First Things First

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What about Cholesterol?

There's an awful lot more to know about cholesterol than you'll get from tv, that's for sure, and probably even from your busy doctor. For starters, let's take a look at the good things—did you know cholesterol is vital for health?

Here's Dave with more on the value of cholesterol.

These days, most people know their total cholesterol count; some know their LDL and HDL counts (although fewer know which is considered good and which bad); fewer know the more important ratio between the two basic cholesterol types; and fewer still know further breakdowns exist in each type, let alone know where their own blood levels fit in the mix.

In recent years a rift has grown between those who fanatically believe that low LDL (low density lipoprotein, the "bad cholesterol") is the most important element to heart health and those who believe it's not important at all. Like most things, the truth likely falls between the two points.

Experts agree high HDL (the high density, "good" cholesterol) is protective against accumulating cholesterol blockage in the arteries. Raising your HDL is a worthy goal; the safest, cheapest and healthiest way to do this is with exercise... all exercise, but cardio exercise in particular. Other methods include niacin or estrogen treatments and will require your doctor's guidance, so start by upping your cardio intensity, which may do the trick for you without pills of any type.

Yes, about the cardio, make the time to do it. And if you cannot tolerate aerobic work due to boredom, here are some ideas on how to get your mind into your cardio effort, and here are thoughts on general conditioning, including sled pulling options.

While there's some controversy over the importance of low LDL cholesterol levels, there's no doubt high LDL in combination with raised inflammatory markers is deadly. You've heard of these, but likely have not had the blood tests done as they're not ordered automatically: Homocysteine, C-Reactive Protein, Lipoprotein /a, Fibrinogen. In laymen's terms, high levels of these give the LDL cholesterol something to stick to. (Bad juju.) This would give you two things to address, or more: lowering both the LDL and whichever markers were high. Fortunately, the treatment can also be the same: cardio, niacin, other supplements, perhaps statins or other pharmaceutical at least in the short term if your LDLs are extremely high.

If you do go on statins (or use red rice yeast to test as a natural substitute), review the research on the need for supplemental COQ10, as both statins and red rice yeast stop the production of COQ10 in addition to LDL production.

What about diet and cholesterol? Maybe your spouse heard a low-fat diet is the best way to go. Is that right? Not necessarily. The only certain way to clear arteries is ultra-low calorie intake, but that, of course, leads to other problems. However, it's true: People who starve to death have arteries that are as "clean as a baby's."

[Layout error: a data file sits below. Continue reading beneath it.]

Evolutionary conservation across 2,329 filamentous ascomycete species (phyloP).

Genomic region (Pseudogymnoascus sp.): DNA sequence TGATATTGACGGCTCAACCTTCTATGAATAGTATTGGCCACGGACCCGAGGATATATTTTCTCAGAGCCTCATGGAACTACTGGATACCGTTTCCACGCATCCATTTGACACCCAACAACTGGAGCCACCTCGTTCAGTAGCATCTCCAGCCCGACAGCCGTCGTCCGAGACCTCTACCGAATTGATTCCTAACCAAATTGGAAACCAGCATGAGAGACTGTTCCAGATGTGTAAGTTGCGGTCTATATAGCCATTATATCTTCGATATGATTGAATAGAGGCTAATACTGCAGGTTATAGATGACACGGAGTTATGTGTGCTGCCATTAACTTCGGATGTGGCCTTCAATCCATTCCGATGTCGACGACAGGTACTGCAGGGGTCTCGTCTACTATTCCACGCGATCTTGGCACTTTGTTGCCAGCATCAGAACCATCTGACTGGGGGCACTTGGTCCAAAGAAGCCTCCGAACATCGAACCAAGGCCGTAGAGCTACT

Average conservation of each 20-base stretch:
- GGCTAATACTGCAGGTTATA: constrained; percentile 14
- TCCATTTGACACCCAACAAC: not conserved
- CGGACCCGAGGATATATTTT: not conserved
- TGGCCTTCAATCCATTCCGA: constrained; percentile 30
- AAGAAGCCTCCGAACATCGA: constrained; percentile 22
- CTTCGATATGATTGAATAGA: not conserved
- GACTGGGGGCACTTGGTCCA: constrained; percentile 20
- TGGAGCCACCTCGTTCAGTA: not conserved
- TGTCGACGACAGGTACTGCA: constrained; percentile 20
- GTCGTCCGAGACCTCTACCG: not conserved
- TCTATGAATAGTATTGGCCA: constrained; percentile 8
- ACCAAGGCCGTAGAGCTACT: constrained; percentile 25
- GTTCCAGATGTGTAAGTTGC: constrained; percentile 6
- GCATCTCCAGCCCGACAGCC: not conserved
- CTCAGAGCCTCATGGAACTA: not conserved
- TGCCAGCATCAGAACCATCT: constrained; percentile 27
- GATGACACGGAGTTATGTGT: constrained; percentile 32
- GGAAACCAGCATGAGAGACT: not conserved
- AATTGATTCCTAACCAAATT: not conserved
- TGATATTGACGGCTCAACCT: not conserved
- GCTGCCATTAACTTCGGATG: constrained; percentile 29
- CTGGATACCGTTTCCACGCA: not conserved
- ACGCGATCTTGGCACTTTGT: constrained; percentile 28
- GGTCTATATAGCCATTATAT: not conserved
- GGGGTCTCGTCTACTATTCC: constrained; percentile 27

Lowered cholesterol via a low fat or vegetarian diet will apparently work for about 20% of all people. It's not true for everyone and testing through trial and error would be the key because for many people a lower carb diet would be better. In fact, a low fat diet can be disastrous for part of the population.

Your diet and exercise trial-and-error process could take an entire year of testing, changing for six weeks and testing again. But if you persevere, you'll discover the answer that's right for YOU, instead of blindly following the ads on your nightly television programs.

But wait! Don't relax just because you get your cholesterol results back and are told everything's "normal."

Both HDL (good) and LDL (bad) cholesterol is made up of a range of different types of particles and for a majority of the population, particle type is the key issue. Within the LDL class there are A and B families of particles and within these families, seven types of particles. Everyone has a mix of particle types, but if your heredity leads to a higher range of the denser particles within the LDL class, you have a problem—even if your total cholesterol is low or your HDL/LDL ratio is good.

Why I'm becoming familiar with this is that this is a problem in Dave's family and a problem for Dave. His total cholesterol is regularly around 130, which is quite low, yet the particle type is dense, which is not good.

On the other hand, if your total cholesterol is high but the LDL "B" family particles are light and fluffy, this is a much less dangerous condition than a condition such as Dave's.

As you can see, this is a much more complex subject than simply getting your cholesterol lower than the suggested 200. Spend a Saturday afternoon researching the potential problem; get a clear picture of the issues discussed above and methodically go to work plotting the health of your arteries and what, if anything, needs to be done to increase your arterial condition.

Our health and fitness database includes an archive on cholesterol and links to further information for your study.


Start here on your cholesterol information search

Click here to go to the Berkeley Heart Lab site for more information on advanced blood testing

Click here for detailed cholesterol information

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